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Exercises to Improve Body and Brain Power



Exercise is a powerful tool to optimize brain function and your overall scuba performance. Scientists used to believe that adult neurons couldn't regenerate. Little did they know that aerobic exercises such as the ones described here encourage the development of new neurons. In fact, even people with dementia, a neurodegenerative disorder, have shown a 34 percent decrease in cognitive degradation following cardiovascular exercise three times a week.

Complex aerobic exercise increases cognitive flexibility and interneuron communication. This is important for executive brain function, which allows the shift of attention and the ability to produce creative problem-solving strategies. Open-water diving takes place in a dynamic environment. Improved cognitive flexibility may allow divers to recognize more quickly any changes in their environment and to come up with novel solutions to adapt to those changes. For a diver, this maximizes dive efficiency by increasing the connections between memories of learning to dive, previous dive experiences and muscle memory. This efficiency allows a diver to respond to a challenging situation more quickly.

The following complex exercises should be completed in sequence with little rest in between. Your ultimate goal is to maintain an elevated heart rate for at least 30 minutes to achieve optimal cognitive and physical benefits. Start with 10 minutes, and gradually increase the duration as your exercise tolerance builds. Many of these movements have multiple steps, so be patient. The sequences are designed to challenge your coordination, improving visual and motor integration.

SEQUENCE:

Overhead Cross Jacks (30 seconds)

Lateral Squat with Cross (20 repetitions/side)

Overhead Cross Jacks (30 seconds)

Burpee to Side Plank (10 repetitions/side)

Overhead Cross Jacks



This is similar to a traditional jumping jack, but arms go up only one at a time, and when legs come together, they crisscross, alternating which foot is placed in front of the other. Notice that both the hands and feet cross the midline of the body while your arms are doing different movements bilaterally.

Form:
  1. Start with hands at your sides.
  2. Jump both feet apart, swinging one arm low behind your buttocks and one arm high above your head.
  3. Jump both legs in, crossing one in front of the other. Reverse arm position.
  4. Jump both legs out.
  5. Continue for 30 seconds. Once you have mastered the movement, see how many repetitions you can complete in 30 seconds.
Lateral Squat with Cross



Sit back into the squat position, keeping your weight through your heels and eyes toward the sky. Try to get as deep into the squat as you feel comfortable. Your range of motion will naturally increase with each workout. Make sure you focus on form. Complete 20 repetitions to each side.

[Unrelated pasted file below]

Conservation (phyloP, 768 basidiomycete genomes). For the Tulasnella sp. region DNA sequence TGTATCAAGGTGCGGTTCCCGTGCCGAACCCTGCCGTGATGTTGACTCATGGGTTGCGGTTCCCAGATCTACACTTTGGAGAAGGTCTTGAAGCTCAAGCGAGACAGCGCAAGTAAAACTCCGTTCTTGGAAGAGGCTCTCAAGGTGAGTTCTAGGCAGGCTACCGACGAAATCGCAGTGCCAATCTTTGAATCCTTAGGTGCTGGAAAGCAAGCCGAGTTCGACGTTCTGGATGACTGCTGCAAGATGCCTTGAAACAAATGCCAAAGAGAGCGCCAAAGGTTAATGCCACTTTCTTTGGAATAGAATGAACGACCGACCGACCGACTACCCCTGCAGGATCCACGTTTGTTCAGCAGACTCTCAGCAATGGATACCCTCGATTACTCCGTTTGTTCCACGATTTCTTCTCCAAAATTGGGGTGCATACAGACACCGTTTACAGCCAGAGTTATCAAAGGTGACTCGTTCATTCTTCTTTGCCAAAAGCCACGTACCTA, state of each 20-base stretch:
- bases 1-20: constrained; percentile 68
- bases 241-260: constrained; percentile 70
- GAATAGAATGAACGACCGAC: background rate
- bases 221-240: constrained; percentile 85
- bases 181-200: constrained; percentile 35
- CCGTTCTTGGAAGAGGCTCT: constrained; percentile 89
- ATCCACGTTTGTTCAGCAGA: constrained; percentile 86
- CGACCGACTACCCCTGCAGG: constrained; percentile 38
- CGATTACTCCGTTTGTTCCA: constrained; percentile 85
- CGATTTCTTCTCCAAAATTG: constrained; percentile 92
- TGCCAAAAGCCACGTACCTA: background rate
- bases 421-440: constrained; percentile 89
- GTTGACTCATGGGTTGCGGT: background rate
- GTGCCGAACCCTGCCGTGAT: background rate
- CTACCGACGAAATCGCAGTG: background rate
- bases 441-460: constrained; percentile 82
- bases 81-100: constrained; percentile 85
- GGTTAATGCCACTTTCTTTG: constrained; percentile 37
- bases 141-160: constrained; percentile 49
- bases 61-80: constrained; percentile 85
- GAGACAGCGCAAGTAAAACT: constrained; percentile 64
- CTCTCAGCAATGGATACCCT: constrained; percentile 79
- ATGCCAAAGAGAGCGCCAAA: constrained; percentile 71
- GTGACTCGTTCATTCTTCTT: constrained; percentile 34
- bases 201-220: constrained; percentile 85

Form:
  1. Start with your feet shoulder-width apart and arms straight at your sides.
  2. Step laterally (to the side) as far as you can, and squat down as low as you can. Don't step or squat beyond what's comfortable.
  3. Simultaneously, bring your arm across your chest. If you are squatting to the right, bring your right arm across your chest.
  4. Return to starting position, and repeat on the opposite side.
Burpee to Side Plank






Try to hold each plank position for as long as you can while maintaining a straight body. Work up to holding each plank pose for 30 seconds. Complete 10 repetitions to each side.

Form:
  1. Start standing with both arms extended above your head.
  2. Squat down, placing your hands on the floor.
  3. Step or jump your feet back until you are in plank position.
  4. Transfer weight onto one hand in side plank position.
  5. Transfer weight back to plank.
  6. Jump feet in and stand up, raising arms overhead.
  7. Repeat on opposite side.

NOTE: To avoid an increased risk of decompression sickness, DAN® recommends that divers avoid strenuous exercise for 24 hours after making a dive. Always make sure that you have medical clearance to exercise during your annual physical exam or following any changes in your state of health.
ABOUT THE AUTHORS
Jessica Adams and Stephanie Del Tufo are a sibling team actively engaged in research on the body and brain, respectively. Jessica is an assistant professor in the department of physical education at Kean University in Union, N.J. She is co-author of Fit for Scuba, a strength and conditioning handbook and a proud alumna of the DAN internship program. Jessica is also a Health Fitness Specialist certified by the American College of Sports Medicine. Stephanie is a technical research assistant in the department of brain and cognitive sciences at the Massachusetts Institute of Technology. She earned her B.A. in neuroscience at Smith College.

© Alert Diver — Spring 2011